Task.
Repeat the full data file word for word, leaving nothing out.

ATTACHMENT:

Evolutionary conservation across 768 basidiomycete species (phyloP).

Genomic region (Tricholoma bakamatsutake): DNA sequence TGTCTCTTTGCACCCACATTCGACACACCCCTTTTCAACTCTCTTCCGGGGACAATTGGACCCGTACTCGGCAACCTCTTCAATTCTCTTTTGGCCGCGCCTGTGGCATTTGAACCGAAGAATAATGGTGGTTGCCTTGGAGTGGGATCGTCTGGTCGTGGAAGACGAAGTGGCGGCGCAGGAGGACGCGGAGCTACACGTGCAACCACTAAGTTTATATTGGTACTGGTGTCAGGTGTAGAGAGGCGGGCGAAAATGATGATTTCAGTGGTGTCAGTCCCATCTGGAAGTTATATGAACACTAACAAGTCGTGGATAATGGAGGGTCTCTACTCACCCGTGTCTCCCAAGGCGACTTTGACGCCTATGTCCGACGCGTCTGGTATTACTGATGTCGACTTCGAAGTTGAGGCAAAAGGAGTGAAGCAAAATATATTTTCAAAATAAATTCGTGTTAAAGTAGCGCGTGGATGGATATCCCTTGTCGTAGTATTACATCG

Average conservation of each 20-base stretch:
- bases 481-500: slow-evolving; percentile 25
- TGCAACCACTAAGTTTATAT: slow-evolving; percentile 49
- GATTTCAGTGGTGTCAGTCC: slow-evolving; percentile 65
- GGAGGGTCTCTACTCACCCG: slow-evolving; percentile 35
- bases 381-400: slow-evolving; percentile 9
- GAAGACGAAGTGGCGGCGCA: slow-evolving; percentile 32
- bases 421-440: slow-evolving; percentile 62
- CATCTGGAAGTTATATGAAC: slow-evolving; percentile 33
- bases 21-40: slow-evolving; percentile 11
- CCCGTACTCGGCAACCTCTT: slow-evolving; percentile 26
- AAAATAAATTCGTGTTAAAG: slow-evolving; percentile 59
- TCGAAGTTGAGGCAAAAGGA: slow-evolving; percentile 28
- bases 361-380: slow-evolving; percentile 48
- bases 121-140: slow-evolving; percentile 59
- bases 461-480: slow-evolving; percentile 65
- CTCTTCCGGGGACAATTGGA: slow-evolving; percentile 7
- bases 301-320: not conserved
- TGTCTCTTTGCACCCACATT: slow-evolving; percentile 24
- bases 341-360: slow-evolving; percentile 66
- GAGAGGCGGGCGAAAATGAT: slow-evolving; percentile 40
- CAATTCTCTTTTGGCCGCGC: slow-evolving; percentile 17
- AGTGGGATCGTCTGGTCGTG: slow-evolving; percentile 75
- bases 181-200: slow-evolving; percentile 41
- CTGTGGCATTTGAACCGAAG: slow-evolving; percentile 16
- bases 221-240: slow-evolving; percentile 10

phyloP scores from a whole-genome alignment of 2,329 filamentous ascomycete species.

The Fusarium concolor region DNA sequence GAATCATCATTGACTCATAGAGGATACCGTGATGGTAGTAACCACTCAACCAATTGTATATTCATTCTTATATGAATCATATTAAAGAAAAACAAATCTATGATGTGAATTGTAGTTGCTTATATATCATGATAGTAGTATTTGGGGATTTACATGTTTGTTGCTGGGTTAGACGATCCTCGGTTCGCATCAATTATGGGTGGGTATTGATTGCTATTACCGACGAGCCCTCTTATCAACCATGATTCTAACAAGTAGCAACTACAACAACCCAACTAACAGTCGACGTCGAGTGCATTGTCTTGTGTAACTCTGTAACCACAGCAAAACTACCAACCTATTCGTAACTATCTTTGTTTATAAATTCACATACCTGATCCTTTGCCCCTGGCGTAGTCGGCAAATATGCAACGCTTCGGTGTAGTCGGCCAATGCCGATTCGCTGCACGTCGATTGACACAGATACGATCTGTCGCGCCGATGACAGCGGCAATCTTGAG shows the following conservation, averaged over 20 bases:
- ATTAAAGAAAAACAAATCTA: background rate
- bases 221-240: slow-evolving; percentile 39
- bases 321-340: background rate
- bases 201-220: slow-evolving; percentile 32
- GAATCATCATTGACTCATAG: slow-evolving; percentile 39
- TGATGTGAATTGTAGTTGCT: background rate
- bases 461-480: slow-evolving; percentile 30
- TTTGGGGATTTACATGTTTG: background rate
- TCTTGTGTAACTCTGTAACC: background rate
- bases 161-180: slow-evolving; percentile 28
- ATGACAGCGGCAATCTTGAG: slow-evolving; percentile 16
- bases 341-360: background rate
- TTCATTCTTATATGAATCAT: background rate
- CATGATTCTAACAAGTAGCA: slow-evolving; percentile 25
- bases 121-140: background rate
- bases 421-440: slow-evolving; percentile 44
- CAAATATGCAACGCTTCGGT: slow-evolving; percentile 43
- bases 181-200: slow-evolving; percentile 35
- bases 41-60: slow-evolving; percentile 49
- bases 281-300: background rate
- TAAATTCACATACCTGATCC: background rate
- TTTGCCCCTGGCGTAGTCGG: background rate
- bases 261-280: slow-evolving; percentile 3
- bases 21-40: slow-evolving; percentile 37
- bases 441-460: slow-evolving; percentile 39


Evolutionary conservation across 768 basidiomycete species (phyloP).

Genomic region (Tricholoma bakamatsutake): DNA sequence TGTCTCTTTGCACCCACATTCGACACACCCCTTTTCAACTCTCTTCCGGGGACAATTGGACCCGTACTCGGCAACCTCTTCAATTCTCTTTTGGCCGCGCCTGTGGCATTTGAACCGAAGAATAATGGTGGTTGCCTTGGAGTGGGATCGTCTGGTCGTGGAAGACGAAGTGGCGGCGCAGGAGGACGCGGAGCTACACGTGCAACCACTAAGTTTATATTGGTACTGGTGTCAGGTGTAGAGAGGCGGGCGAAAATGATGATTTCAGTGGTGTCAGTCCCATCTGGAAGTTATATGAACACTAACAAGTCGTGGATAATGGAGGGTCTCTACTCACCCGTGTCTCCCAAGGCGACTTTGACGCCTATGTCCGACGCGTCTGGTATTACTGATGTCGACTTCGAAGTTGAGGCAAAAGGAGTGAAGCAAAATATATTTTCAAAATAAATTCGTGTTAAAGTAGCGCGTGGATGGATATCCCTTGTCGTAGTATTACATCG

Average conservation of each 20-base stretch:
- bases 481-500: slow-evolving; percentile 25
- TGCAACCACTAAGTTTATAT: slow-evolving; percentile 49
- GATTTCAGTGGTGTCAGTCC: slow-evolving; percentile 65
- GGAGGGTCTCTACTCACCCG: slow-evolving; percentile 35
- bases 381-400: slow-evolving; percentile 9
- GAAGACGAAGTGGCGGCGCA: slow-evolving; percentile 32
- bases 421-440: slow-evolving; percentile 62
- CATCTGGAAGTTATATGAAC: slow-evolving; percentile 33
- bases 21-40: slow-evolving; percentile 11
- CCCGTACTCGGCAACCTCTT: slow-evolving; percentile 26
- AAAATAAATTCGTGTTAAAG: slow-evolving; percentile 59
- TCGAAGTTGAGGCAAAAGGA: slow-evolving; percentile 28
- bases 361-380: slow-evolving; percentile 48
- bases 121-140: slow-evolving; percentile 59
- bases 461-480: slow-evolving; percentile 65
- CTCTTCCGGGGACAATTGGA: slow-evolving; percentile 7
- bases 301-320: not conserved
- TGTCTCTTTGCACCCACATT: slow-evolving; percentile 24
- bases 341-360: slow-evolving; percentile 66
- GAGAGGCGGGCGAAAATGAT: slow-evolving; percentile 40
- CAATTCTCTTTTGGCCGCGC: slow-evolving; percentile 17
- AGTGGGATCGTCTGGTCGTG: slow-evolving; percentile 75
- bases 181-200: slow-evolving; percentile 41
- CTGTGGCATTTGAACCGAAG: slow-evolving; percentile 16
- bases 221-240: slow-evolving; percentile 10

phyloP scores from a whole-genome alignment of 2,329 filamentous ascomycete species.

The Fusarium concolor region DNA sequence GAATCATCATTGACTCATAGAGGATACCGTGATGGTAGTAACCACTCAACCAATTGTATATTCATTCTTATATGAATCATATTAAAGAAAAACAAATCTATGATGTGAATTGTAGTTGCTTATATATCATGATAGTAGTATTTGGGGATTTACATGTTTGTTGCTGGGTTAGACGATCCTCGGTTCGCATCAATTATGGGTGGGTATTGATTGCTATTACCGACGAGCCCTCTTATCAACCATGATTCTAACAAGTAGCAACTACAACAACCCAACTAACAGTCGACGTCGAGTGCATTGTCTTGTGTAACTCTGTAACCACAGCAAAACTACCAACCTATTCGTAACTATCTTTGTTTATAAATTCACATACCTGATCCTTTGCCCCTGGCGTAGTCGGCAAATATGCAACGCTTCGGTGTAGTCGGCCAATGCCGATTCGCTGCACGTCGATTGACACAGATACGATCTGTCGCGCCGATGACAGCGGCAATCTTGAG shows the following conservation, averaged over 20 bases:
- ATTAAAGAAAAACAAATCTA: background rate
- bases 221-240: slow-evolving; percentile 39
- bases 321-340: background rate
- bases 201-220: slow-evolving; percentile 32
- GAATCATCATTGACTCATAG: slow-evolving; percentile 39
- TGATGTGAATTGTAGTTGCT: background rate
- bases 461-480: slow-evolving; percentile 30
- TTTGGGGATTTACATGTTTG: background rate
- TCTTGTGTAACTCTGTAACC: background rate
- bases 161-180: slow-evolving; percentile 28
- ATGACAGCGGCAATCTTGAG: slow-evolving; percentile 16
- bases 341-360: background rate
- TTCATTCTTATATGAATCAT: background rate
- CATGATTCTAACAAGTAGCA: slow-evolving; percentile 25
- bases 121-140: background rate
- bases 421-440: slow-evolving; percentile 44
- CAAATATGCAACGCTTCGGT: slow-evolving; percentile 43
- bases 181-200: slow-evolving; percentile 35
- bases 41-60: slow-evolving; percentile 49
- bases 281-300: background rate
- TAAATTCACATACCTGATCC: background rate
- TTTGCCCCTGGCGTAGTCGG: background rate
- bases 261-280: slow-evolving; percentile 3
- bases 21-40: slow-evolving; percentile 37
- bases 441-460: slow-evolving; percentile 39